Why Hollywood won't cast Matthew Perry anymore

Young working actor Matthew Perry scored in 1994 when he was cast in a little sitcom called Friends. Perry became a household name when the show about six New York City pals living, loving, and raising ducks became an instant smash hit. Perry was arguably the most charming one of them all, thanks to his portrayal of Chandler Bing, a relentlessly wisecracking, emotionally stunted office drone who deeply loved his best friend Joey (Matt Le Blanc) and his wife Monica (Courteney Cox). In other words, a lot of viewers saw themselves — or someone they knew — in Chandler. 

Viewers invited Friends into their homes for ten seasons, and when the show ended in 2004, all six stars went their separate ways to varying levels of success. Perry's post-Friends resume is a bit more spotty than one would have suspected it to be. Here's why Hollywood seemingly can't or won't cast Perry anymore.

Could his movie career BE any more disappointing?

During the first blush of fame for the stars of Friends, nearly all the actors went off to make movies — terrible, terrible movies (with the exception of Courteney Cox in the exceptional Scream franchise). Matt Le Blanc, for example, starred in Ed, a movie about a baseball playing monkey; David Schwimmer appeared in a bleak romantic comedy called The Pallbearer; and Matthew Perry starred in the romantic comedy Fools Rush In with Salma Hayek. It made just $29 million at the box office — a weak start for Perry's film career. 

He eventually found some success in The Whole Nine Yards, but let's be honest, that was a Bruce Willis vehicle in which Perry played second fiddle. The rest of Perry's film career produced results that probably make Hollywood tentative to place him at the center of a multi-million dollar production. Consdier bombs such as Fools Rush In, Almost Heroes, Three to TangoServing Sara, and The Whole Ten Yards. To date, Perry hasn't starred in a movie since 17 Again in 2009, and it doesn't look like he's going to star in one anytime soon.

A lack of dramatic developments

Matthew Perry is an actor, and actor likes to stretch their acting muscles, particularly after getting pigeonholed by the world and Hollywood into doing just one kind of thing. This is all to say that Perry has branched out past broad television comedy into very serious television drama. 

In 2006, his first big post-Friends gig was Aaron Sorkin's Studio 60 on the Sunset Strip. On the deadly serious, self-congratulatory show about a Saturday Night Live series doing important work, Perry played Matt Albie, one of the show's legendary writers. Despite being Sorkin's much-ballyhooed follow-up to The West Wing, the show was a ratings disappointment and lasted just one season. In 2017, Perry played "the most challenging role of his career" — Ted Kennedy in The Kennedys: Decline and Fall, the umpteenth TV miniseries about the Kennedy dynasty. It aired on an obscure cable channel called Reelz, and unfortunately, it didn't increase Perry's profile much; neither did a recurring role as a nasty lawyer on The Good Wife and its spin-off, The Good Fight.

His comedy track record isn't so funny

After the cancellation of Studio 60 on the Sunset Strip, Perry returned to the world that was very good to him: TV comedy. However, a Friends-shaped lightning bolt didn't strike twice. Unlike his former co-stars' TV comedy projects — Courteney Cox's Cougar Town and Matt Le Blanc's Episodes — Perry's funny shows came and went quickly. On ABC's 2011 surreal workplace comedy Mr. Sunshine, Perry played Ben Donovan, manager of a third-rate San Diego sports arena. ABC canceled it after nine episodes. In 2013, Perry returned to NBC with Go On. In this drama-infused single-camera comedy, Perry played a widower who joins a grief support group that includes characters played by Broadway star Laura Benanti and alt-comedy icon Brett Gelman. This one lasted a little longer than Mr. Sunshine: 22 episodes. In 2015, Perry returned to non-ambitious TV comedy with the laugh-track-laden sitcom The Odd Couple, a remake of the '70s classic, which was based on a Neil Simon play. That one survivied just 38 episodes.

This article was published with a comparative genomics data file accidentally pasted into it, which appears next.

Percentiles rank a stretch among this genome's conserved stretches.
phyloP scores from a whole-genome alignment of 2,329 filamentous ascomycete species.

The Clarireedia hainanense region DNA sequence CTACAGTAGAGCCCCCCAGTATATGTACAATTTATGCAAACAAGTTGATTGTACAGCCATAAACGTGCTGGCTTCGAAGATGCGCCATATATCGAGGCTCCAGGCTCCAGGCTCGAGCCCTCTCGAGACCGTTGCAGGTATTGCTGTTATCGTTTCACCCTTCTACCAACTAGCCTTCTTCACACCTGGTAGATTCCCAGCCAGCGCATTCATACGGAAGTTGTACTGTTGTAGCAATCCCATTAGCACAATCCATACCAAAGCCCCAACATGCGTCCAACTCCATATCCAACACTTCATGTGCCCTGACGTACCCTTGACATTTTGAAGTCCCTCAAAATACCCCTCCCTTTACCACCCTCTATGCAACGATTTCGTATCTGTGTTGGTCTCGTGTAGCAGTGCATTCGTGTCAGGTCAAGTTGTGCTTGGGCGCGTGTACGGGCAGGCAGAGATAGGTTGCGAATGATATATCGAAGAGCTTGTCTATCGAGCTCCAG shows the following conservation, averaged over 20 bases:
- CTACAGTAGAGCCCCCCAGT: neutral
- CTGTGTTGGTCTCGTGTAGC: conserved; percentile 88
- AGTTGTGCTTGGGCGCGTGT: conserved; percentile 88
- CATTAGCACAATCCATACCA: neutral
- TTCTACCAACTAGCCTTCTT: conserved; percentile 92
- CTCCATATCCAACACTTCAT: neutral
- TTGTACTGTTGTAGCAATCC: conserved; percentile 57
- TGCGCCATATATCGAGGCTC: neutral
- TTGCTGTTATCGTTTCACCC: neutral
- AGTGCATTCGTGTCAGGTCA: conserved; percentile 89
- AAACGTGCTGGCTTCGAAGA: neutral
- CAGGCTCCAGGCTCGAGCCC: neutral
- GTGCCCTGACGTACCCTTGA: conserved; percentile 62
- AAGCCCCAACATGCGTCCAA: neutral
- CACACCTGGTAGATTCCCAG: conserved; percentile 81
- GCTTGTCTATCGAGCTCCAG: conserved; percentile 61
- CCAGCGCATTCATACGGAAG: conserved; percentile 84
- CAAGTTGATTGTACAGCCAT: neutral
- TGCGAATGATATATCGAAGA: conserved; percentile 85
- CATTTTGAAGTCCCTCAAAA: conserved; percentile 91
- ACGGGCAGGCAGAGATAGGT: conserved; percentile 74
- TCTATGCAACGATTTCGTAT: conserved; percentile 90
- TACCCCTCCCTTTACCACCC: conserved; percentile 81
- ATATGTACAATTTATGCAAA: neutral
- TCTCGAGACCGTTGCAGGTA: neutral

He's had some difficult drug and alcohol issues

Sadly, Perry is now known as much for his off-stage struggles with substance abuse as he is for his on-screen role as Miss Chanandler Bong. In a 2013 interview with People, Perry revealed the finer, lower points of his long battles with alcohol and prescription drugs. "I was on Friends from age 24 to 34," he said. "From an outsider's perspective, it would seem like I had it all. It was actually a very lonely time for me because I was suffering from alcoholism. It was going on before Friends, but it's a progressive disease." Things got worse when a doctor prescribed strong painkillers after a jet-ski accident. Perry said he took the pills and "felt better than I ever felt in my entire life. I had a big problem with pills and alcohol, and I couldn't stop." 

Perry went to rehab on more than one occasion, and by his early forties, he counted himself sober. He also devoted a lot of his time to trying to help other people dealing with substance abuse. He lobbied Congress to provide $45 million to fund "drug courts," in which nonviolent drug offenders get "sentenced" to treatment instead of jail time. He even converted his Malibu home into a sober living home called Perry House.

Hollywood doesn't recognize him

Ready for a startling revelation about Hollywood? The movie industry is a superficial, appearance-obsessed place. The way an actor looks is as important, if not more important, than their skills, ambition, and past successes. The people who make movies often cast a part with a "look" or with a famous face in mind, and if a known actor's looks change, it can affect their ability to get roles for which they might have otherwise been considered. The problem with Matthew Perry just may be that Matthew Perry doesn't look like "Matthew Perry" anymore. The passage of time will change a person's appearance somewhat — Friends debuted in 1994, after all — and life has a way of putting some folks through the ringer. Years of substance abuse, along with the health problems, have taken a visible toll on Perry's appearance. It's no exaggeration to say that he's increasingly unrecognizable, and unfortunately, Hollywood doesn't seem interested in the real person anymore.

He'll always be Chandler Bing — like it or not